2. “Technology is often misused, but technology can also empower survivors” - Malika Saada Saar, Google - Our 2018 tech summit speakers and presenters left us feeling empowered and energized to continue this work. We had representatives from Uber, Facebook, Google, law enforcement, and many other phenomenal presenters who not only shared their knowledge and expertise, but their own stories and ways they work to end gender-based violence. We couldn’t have done this without them.
3. “Technology can be used to reach those at the margins and provide them with a safe space”- This year we had sessions that really spoke to the intersections in which many survivors live. We offered sessions on technology and accessibility, working with immigrant survivors, and the impact of technology on LGBTQ survivors. These sessions were an added bonus to our agenda and provided new and innovative approaches for advocates to do this work. Likewise, we held our 3rd annual Women in Technology reception where technologists and advocates came together to discuss emerging tech and the use of technology in communities of color.
4. “Lots of work, but lots of fun”- #TechSummit18 wasn’t just all work, we were able to have fun with our participants. From live polling, tech themed coloring pages, our daily prize drawings, and of course karaoke and trivia, this year we engaged with participants in ways we haven’t in the past. We were able to enjoy each other and really provide connections that will foster new friendships and networking relationships.
We thank all of the participants, speakers, sponsors, and you for making Tech Summit 2018 a huge success. Until July 2019.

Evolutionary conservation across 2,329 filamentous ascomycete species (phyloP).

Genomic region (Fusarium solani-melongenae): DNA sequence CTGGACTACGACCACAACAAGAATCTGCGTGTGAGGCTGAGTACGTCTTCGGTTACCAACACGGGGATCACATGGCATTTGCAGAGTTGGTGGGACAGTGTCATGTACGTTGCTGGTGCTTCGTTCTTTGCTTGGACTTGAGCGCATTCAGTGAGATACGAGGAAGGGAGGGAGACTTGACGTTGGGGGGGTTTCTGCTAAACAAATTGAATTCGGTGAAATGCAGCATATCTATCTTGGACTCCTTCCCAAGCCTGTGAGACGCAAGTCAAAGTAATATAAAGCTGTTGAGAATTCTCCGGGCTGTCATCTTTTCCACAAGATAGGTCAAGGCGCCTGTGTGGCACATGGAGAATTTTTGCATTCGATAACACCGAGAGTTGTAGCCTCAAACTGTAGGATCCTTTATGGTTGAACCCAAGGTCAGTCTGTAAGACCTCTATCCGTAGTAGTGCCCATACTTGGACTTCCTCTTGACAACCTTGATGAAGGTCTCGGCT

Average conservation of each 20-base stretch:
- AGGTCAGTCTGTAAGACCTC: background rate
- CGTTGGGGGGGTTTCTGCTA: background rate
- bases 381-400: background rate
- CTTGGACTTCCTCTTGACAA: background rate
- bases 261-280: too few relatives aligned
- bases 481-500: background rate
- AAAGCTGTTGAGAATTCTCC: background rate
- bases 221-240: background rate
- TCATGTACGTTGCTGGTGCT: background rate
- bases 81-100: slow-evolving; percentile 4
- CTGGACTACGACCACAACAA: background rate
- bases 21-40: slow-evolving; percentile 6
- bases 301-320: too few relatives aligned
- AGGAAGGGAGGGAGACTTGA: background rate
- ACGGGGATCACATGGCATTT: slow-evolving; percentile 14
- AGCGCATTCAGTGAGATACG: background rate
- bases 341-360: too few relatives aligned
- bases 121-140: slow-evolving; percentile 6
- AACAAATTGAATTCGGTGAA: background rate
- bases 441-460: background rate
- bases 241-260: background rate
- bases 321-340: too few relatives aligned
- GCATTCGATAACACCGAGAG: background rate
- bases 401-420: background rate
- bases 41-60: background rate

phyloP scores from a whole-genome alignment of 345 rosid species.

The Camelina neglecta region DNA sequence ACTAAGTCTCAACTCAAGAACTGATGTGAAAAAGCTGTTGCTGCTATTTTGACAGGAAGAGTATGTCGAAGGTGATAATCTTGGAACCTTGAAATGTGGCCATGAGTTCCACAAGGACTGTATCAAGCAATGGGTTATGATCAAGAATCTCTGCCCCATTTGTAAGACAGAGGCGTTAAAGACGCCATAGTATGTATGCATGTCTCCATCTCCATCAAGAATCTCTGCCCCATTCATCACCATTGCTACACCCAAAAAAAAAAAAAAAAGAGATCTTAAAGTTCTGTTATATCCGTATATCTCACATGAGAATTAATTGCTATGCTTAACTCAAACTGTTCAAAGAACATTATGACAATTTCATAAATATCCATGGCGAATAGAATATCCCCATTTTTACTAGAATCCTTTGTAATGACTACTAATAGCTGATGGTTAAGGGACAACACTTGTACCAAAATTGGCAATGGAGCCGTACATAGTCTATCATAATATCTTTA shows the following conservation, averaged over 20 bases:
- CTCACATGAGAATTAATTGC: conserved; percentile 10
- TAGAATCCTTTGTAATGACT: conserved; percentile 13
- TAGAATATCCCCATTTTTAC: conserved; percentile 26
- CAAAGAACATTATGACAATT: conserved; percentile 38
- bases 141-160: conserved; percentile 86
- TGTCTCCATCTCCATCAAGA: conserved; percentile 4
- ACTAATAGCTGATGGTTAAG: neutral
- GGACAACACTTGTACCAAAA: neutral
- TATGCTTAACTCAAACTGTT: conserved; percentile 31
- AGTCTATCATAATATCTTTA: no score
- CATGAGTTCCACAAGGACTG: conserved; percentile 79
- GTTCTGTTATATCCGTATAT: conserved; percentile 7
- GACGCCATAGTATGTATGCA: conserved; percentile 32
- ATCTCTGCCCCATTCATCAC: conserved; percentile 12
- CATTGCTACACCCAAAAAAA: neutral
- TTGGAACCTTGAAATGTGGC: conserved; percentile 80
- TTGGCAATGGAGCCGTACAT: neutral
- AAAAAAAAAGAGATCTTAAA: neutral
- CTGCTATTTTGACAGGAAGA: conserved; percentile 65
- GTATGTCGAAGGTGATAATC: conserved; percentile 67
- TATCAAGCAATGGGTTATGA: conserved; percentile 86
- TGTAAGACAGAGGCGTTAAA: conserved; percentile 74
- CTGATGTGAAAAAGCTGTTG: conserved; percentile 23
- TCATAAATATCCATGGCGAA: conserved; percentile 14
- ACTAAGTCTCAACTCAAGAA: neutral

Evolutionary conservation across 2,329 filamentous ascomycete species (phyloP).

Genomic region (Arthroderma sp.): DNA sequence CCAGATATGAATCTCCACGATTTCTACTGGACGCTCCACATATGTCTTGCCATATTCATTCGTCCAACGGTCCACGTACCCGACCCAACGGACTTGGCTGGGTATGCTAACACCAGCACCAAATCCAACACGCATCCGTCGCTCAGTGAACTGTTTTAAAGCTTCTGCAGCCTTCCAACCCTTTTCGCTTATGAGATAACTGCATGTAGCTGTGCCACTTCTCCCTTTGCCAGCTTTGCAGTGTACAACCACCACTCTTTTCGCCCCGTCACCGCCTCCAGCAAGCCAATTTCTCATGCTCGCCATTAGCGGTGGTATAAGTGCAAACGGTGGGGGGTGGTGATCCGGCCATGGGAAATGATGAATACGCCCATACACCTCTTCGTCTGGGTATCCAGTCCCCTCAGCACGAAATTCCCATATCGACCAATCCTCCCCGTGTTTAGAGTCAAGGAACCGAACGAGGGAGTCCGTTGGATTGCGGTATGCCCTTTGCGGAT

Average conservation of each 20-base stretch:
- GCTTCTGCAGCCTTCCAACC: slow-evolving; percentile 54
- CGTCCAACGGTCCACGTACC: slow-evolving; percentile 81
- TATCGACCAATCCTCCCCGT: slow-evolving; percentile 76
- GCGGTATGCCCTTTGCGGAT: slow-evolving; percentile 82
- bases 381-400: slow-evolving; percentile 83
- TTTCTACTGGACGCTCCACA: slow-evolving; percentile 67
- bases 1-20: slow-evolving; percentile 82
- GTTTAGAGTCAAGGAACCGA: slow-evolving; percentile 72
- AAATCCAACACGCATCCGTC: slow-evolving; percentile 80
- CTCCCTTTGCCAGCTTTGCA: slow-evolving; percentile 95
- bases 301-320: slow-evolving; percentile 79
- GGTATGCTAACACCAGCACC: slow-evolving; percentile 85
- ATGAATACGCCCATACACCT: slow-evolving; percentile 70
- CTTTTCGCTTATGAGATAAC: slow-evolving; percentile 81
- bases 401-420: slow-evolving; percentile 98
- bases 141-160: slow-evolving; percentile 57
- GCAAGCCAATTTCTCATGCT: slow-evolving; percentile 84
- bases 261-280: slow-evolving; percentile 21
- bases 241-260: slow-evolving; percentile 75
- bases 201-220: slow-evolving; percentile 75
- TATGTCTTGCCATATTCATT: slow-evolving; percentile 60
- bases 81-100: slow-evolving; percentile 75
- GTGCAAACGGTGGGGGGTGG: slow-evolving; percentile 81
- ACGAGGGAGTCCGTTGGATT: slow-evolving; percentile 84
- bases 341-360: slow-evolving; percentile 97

It’s well-known that technology has made sharing sexually intimate content easier. While many people share intimate images without any problems, there’s a growing issue with non-consensual distribution of intimate images (NCII), or what is often referred to as “revenge porn.” Perpetrators often share - or threaten to share - intimate images in an effort to control, intimidate, coerce, shame, or humiliate others. A survivor threatened by or already victimized by someone who’s shared their intimate images not only deserves the opportunity to hold their perpetrator accountable, but also should have better options for removing content or keeping it from being posted in the first place.
Recently, Facebook announced a new pilot project aimed at stopping NCII before it can be uploaded onto their platforms. This process gives people who wish to participate the option to submit intimate images or videos they’re concerned someone will share without their permission to a small, select group of specially trained professionals within Facebook. Once submitted, the images are given what’s called a “hash value”, and the actual images are deleted. “Hashing” basically means that the images are turned into a digital code that is a unique identifier, similar to a fingerprint. Once the image has been hashed, Facebook deletes it, and all that’s left is the code. That code is then used as a way for Facebook to identify if someone is attempting to upload the image and prevent it from being posted on Facebook, Messenger, and Instagram.